Distribution, Competition, and Antitrust / IP Law

What You Need to Know About The Four Basic Types of Pricing Claims (Part 3)

This is the third in a series of posts.  The last post can be found here.

Price information exchanges that do not impact pricing.  Such an exchange by itself is probably not subject to private challenge. See, e.g., Blomkest Fertilizer, Inc. v. Potash Corp. of Sask., Inc., 203 F.3d 1028 (8th Cir. 2000) (price verifications only concerned charges on particular completed sales, not future market prices; no evidence supported inference that the verifications had an impact on price increases; the only evidence was that prices were possibly cut as a result; defense summary judgment affirmed).

Note, however, that a price information exchange could be viewed as a “plus factor” that tends to support an inference of an actual price agreement.  Therefore, it is always advisable to consider the antitrust implications of any exchange of price information before engaging in such an exchange.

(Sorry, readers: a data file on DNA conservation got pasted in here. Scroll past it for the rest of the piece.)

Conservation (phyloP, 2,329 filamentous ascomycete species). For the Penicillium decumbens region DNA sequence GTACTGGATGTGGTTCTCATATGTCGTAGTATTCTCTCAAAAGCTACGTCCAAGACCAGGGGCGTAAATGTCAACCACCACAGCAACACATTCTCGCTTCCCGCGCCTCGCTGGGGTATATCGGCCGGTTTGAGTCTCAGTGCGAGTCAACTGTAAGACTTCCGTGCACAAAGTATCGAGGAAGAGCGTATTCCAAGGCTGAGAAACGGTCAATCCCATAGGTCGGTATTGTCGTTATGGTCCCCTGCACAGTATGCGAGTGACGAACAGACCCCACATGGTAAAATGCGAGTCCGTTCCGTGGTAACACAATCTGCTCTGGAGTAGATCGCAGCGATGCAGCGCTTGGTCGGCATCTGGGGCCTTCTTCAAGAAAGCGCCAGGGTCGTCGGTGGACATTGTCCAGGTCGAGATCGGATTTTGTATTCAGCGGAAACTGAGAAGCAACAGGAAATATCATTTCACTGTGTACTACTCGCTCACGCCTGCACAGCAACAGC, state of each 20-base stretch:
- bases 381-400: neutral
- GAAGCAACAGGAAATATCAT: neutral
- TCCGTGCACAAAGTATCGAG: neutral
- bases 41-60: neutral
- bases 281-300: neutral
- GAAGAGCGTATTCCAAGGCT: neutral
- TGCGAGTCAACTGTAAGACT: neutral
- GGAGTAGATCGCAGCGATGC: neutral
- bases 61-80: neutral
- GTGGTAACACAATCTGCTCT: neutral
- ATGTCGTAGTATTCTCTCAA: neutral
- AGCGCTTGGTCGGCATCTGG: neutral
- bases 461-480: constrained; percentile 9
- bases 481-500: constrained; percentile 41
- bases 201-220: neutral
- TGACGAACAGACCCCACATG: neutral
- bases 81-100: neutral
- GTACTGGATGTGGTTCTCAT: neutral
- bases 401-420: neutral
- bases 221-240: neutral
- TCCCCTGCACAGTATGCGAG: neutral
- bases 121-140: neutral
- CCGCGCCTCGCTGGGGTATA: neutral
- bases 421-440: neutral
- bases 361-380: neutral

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About Howard Ullman

Antitrust, competition, and IP law enthusiast.


  1. Thanks Howard,

    Terrific series on pricing types. I have a follow up question I think your readers would like know about. Given that there is always some risk when competitors exchange information as commercially sensitive as prices, there are many third party firms that are in the business of interposing themselves between the parties and collecting, analyzing, anonymizing, aggregating and then distributing information back to the participants while maintaining the -anonymity of each.

    Could you comment on the appropriate structuring of an exchange among horizontal competitors through the use of a third party benchmarking firm? Under what circumstances would that sort of arrangement clearly pass antitrust muster? What are the minimum safeguards that the participants should always require, even in highly de-concentrated industries? And, at what level of concentration should even benchmarking be avoided, if any?




  1. […] the last post, we saw that price information exchanges that do not impact pricing are not unlawful. However, we […]

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